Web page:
The Ruby Mountains

The Ruby Mountains rise out of northeastern Nevada like the ghosts of another place. Surely, you think, surely these don’t belong here. All around you on the long drive to Elko have been only desert mountains – sagebrush mountains – stark and dry. The one river of any size in this universe of sand, the Humboldt, isn’t actually of any size either: it’s just long. It trickles for 300 miles through the rocks and rabbit brush and then dries up and stops, never reaching the sea. If it was my river, I wouldn’t let it out at night. Where did these snowfields, these lakes, these granite peaks and glacier-carved valleys full of muscular young mountain rivers – where did these come from? Why aren’t they over in the Sierra, where they belong?

Nevertheless, they are here. Like Elizabeth Warren, they have persisted. And if you visit them, your image of Nevada will never again be the same.

* * *

The first time I drove past the Rubies I not only didn’t stop, I didn’t even see them. We had just spent two weeks driving one of our daughters across the country to college in Massachusetts and had only a few days left to get home to Oregon and our jobs, so we were pretty much driving straight through. We stopped to refuel ourselves and the car in Elko around 10:30 at night, and there was no clue to the magnificence that lay swathed in darkness a few miles to the south.

That was in 1990. We drove past again four years later, on our way to a family reunion in Minnesota, and this time we did see them: a dark, jagged silhouette, like a barricade erected against a late afternoon onslaught of gathering storm clouds. The sight slammed me to the shoulder of the freeway – this was an emergency, wasn’t it? – and I snapped a few pictures, but we had reservations an hour further east and couldn’t stop for long. I found their names in a road atlas in our motel that night. Clearly, we would have to plan a visit.

The opportunity finally came in the summer of 1996. The same daughter we had driven to Massachusetts back in 1990 was now getting married, and we thought it would be a great idea to celebrate our new empty-nester status by spending a few days right after the wedding shooting photographs in the Rubies. That plan was almost torpedoed when I realized, halfway to Elko, that I had left my big, fancy, expensive SLR at home. I stopped in Winnemucca, ran into the town’s single drug-and-discount store – the only place in town that sold cameras – and told the woman behind the counter that I wanted two rolls of 35mm film and the cheapest camera she had in stock that had a glass lens. She handed me the film and a Kodak Cameo point-and-shoot. We spent the night in a Winnemucca motel and drove the rest of the way to the mountains the next day. These are the pictures that resulted.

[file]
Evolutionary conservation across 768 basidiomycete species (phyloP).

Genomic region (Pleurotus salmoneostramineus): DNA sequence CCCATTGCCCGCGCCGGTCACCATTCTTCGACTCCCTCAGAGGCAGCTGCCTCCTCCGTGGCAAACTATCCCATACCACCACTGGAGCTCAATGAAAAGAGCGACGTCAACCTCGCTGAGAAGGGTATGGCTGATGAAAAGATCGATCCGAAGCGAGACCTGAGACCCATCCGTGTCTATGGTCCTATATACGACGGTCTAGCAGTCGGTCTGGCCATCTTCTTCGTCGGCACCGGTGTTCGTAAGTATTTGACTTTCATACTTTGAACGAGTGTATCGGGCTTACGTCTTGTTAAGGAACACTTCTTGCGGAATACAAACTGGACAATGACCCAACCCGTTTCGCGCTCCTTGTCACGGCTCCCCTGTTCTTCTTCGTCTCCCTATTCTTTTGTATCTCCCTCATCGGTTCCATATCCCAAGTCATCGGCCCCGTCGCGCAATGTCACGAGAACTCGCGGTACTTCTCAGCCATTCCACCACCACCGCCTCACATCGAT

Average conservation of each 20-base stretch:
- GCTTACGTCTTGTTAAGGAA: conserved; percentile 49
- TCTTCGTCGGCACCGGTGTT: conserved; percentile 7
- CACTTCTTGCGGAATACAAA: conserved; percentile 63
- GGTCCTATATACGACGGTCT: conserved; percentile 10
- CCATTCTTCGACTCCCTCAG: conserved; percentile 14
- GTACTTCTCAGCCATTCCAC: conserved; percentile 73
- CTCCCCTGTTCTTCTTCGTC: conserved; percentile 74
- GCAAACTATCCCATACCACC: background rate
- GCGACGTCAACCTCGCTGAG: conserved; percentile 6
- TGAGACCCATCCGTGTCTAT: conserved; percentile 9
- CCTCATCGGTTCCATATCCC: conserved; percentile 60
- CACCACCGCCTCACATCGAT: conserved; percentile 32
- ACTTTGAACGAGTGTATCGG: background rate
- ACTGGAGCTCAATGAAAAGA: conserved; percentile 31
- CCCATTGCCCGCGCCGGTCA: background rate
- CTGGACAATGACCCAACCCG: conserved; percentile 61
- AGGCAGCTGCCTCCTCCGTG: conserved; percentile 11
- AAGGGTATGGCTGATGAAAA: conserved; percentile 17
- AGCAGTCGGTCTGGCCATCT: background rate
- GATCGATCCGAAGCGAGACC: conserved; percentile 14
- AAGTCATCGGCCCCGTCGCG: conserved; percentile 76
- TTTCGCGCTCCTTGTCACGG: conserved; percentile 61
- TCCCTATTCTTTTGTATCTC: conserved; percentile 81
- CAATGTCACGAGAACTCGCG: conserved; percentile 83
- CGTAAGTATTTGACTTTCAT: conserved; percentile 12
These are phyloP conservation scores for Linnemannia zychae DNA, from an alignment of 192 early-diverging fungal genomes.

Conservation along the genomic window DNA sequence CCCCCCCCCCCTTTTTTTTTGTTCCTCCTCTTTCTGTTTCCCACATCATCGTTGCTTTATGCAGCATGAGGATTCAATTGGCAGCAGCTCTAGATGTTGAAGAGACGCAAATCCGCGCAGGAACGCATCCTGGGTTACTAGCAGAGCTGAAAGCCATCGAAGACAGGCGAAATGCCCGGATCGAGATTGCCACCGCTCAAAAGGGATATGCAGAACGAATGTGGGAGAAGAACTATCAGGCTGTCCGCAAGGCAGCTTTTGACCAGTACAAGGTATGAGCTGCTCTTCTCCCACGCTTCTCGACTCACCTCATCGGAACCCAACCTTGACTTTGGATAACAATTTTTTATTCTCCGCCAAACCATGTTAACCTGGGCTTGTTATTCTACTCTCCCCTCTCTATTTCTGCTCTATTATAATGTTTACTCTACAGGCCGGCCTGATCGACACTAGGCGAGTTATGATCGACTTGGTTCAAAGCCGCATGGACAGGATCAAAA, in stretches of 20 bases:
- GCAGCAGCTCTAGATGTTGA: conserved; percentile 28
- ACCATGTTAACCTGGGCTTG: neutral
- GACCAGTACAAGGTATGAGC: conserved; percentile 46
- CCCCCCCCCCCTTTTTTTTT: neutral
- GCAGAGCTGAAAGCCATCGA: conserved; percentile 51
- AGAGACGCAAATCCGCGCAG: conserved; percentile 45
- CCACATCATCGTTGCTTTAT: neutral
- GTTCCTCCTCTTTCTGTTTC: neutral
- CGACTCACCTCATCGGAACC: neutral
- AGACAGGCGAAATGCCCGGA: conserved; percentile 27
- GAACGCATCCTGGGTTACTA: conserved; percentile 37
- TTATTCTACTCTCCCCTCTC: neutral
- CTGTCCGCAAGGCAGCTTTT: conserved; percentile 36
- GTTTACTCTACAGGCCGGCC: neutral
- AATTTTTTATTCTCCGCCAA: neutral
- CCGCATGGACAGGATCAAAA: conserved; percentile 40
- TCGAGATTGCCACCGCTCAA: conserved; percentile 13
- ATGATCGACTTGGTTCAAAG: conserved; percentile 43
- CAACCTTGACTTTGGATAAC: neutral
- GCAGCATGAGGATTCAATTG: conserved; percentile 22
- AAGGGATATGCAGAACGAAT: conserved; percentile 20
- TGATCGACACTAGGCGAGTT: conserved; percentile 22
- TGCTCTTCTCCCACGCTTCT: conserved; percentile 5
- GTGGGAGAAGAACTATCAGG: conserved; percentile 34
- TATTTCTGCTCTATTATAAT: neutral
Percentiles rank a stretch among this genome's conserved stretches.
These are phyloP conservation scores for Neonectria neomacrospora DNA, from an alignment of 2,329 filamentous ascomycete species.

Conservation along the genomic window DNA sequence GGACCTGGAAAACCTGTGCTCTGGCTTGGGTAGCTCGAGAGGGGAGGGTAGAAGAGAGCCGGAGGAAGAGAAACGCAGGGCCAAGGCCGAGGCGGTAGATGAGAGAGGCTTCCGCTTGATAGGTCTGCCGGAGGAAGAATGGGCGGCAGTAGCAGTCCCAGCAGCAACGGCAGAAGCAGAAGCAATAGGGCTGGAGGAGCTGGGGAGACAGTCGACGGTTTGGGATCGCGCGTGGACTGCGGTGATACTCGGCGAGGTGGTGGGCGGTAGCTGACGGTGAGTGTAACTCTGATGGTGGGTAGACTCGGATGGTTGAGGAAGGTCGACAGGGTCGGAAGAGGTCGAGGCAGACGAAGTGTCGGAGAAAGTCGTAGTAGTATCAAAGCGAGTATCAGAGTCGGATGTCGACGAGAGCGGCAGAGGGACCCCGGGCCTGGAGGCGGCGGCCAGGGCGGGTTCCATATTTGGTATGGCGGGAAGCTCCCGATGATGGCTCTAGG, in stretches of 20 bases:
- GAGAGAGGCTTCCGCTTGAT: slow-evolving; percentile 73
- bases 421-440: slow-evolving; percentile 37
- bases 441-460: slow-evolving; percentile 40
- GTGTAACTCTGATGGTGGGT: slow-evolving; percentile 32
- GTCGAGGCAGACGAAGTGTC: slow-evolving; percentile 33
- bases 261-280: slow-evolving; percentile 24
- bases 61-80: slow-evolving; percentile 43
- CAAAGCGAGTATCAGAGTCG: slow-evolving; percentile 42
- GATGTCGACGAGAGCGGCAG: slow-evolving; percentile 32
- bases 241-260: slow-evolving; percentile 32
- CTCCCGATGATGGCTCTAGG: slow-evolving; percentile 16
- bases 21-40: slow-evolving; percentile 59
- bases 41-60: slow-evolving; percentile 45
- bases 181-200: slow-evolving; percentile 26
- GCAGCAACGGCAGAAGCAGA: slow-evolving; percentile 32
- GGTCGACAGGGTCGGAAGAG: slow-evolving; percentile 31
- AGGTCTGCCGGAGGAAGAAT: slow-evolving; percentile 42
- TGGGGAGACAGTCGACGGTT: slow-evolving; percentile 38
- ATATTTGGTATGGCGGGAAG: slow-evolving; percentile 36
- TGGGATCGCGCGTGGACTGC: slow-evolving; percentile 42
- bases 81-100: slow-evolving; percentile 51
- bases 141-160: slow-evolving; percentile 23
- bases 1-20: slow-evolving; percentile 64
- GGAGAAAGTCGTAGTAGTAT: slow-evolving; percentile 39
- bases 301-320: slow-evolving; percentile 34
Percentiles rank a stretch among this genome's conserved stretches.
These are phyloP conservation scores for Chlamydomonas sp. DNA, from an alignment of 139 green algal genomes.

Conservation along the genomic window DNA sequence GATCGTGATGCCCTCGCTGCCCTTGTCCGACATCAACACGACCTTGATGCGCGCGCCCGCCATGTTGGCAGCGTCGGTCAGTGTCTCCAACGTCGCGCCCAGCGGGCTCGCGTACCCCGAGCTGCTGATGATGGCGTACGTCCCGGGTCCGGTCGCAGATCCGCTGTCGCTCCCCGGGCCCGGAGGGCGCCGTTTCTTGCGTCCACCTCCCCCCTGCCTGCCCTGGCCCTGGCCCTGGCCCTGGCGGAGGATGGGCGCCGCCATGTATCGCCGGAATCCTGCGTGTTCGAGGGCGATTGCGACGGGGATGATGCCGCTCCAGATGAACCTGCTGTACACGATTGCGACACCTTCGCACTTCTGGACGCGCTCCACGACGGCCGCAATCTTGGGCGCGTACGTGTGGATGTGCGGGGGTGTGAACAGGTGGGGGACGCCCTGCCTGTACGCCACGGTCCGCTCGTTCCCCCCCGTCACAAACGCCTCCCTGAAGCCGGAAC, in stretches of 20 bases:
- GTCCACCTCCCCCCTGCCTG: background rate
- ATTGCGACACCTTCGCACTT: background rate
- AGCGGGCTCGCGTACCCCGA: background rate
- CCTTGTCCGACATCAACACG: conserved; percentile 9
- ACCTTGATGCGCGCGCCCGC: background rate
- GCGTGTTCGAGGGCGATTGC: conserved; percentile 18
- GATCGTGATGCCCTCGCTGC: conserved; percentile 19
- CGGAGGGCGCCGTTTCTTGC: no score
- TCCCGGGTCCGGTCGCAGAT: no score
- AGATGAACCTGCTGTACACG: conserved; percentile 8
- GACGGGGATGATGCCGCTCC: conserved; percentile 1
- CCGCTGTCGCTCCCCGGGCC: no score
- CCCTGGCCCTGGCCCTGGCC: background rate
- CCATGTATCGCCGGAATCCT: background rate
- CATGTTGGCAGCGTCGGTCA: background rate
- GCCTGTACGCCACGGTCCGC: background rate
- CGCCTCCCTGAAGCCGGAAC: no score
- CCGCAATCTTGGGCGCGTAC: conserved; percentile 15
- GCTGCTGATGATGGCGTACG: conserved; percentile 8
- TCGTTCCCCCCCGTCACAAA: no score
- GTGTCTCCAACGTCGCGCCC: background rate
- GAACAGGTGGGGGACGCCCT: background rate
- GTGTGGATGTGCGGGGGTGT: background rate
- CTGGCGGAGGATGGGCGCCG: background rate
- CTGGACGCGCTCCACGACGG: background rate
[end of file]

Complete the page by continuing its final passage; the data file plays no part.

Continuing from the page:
Lamoille Canyon is the centerpiece of the Rubies, and has a paved road almost to its end. It’s a classic U-shaped glacial gorge. This picture looks downstream from the Terrace Picnic Area, midway along. I think the flower in the foreground is antelope brush, AKA cliff rose.
Looking downstream along Lamoille Creek near the parking lot at the road’s end. Verdi Peak in the distance.
The classic Ruby Mountains hike is to Liberty Lake, 3.5 miles from the end of the Lamoille Canyon road. The trail starts at an elevation of almost 8800 feet and climbs over 10,600-foot Liberty Pass to reach the lake, passing two other lakes on the way. This picture of Melody on the Liberty Pass trail was taken near Dollar Lake.
Snow Lake Peak from the Liberty Pass trail. The toughest mountaineering challenge in these mountains.
Looking toward Liberty Pass from the Liberty Pass trail, just below Dollar Lake. This is the outlet stream from Lamoille Lake, and is probably classifiable as the headwaters of Lamoille Creek. We had finally accepted the reality of giardia and purchased a water filter; we used it for the first time at this location.
Dollar Lake. The peak over it has no official name, but is informally called “Liberty Peak”. Liberty Pass is the gap to its left.
Lamoille Lake.
Dollar Lake and the head of Lamoille Canyon from the Liberty Pass trail. Note the road and parking lot.
Just below Liberty Pass. Liberty Peak at right.
First view of Liberty Lake, with Lake Peak in the background – there are several other lakes scattered around and on the peak.
Looking across Liberty Lake to Liberty Pass. Melody wanted to stay at the pass, so I walked down by myself. She changed her mind and joined me a few minutes later.
Looking down-canyon on the way back down the trail. The red flowers are paintbrush: I’m not sure of the yellow flowers, which are not clear enough in the picture to identify. Verdi Peak in the distance.

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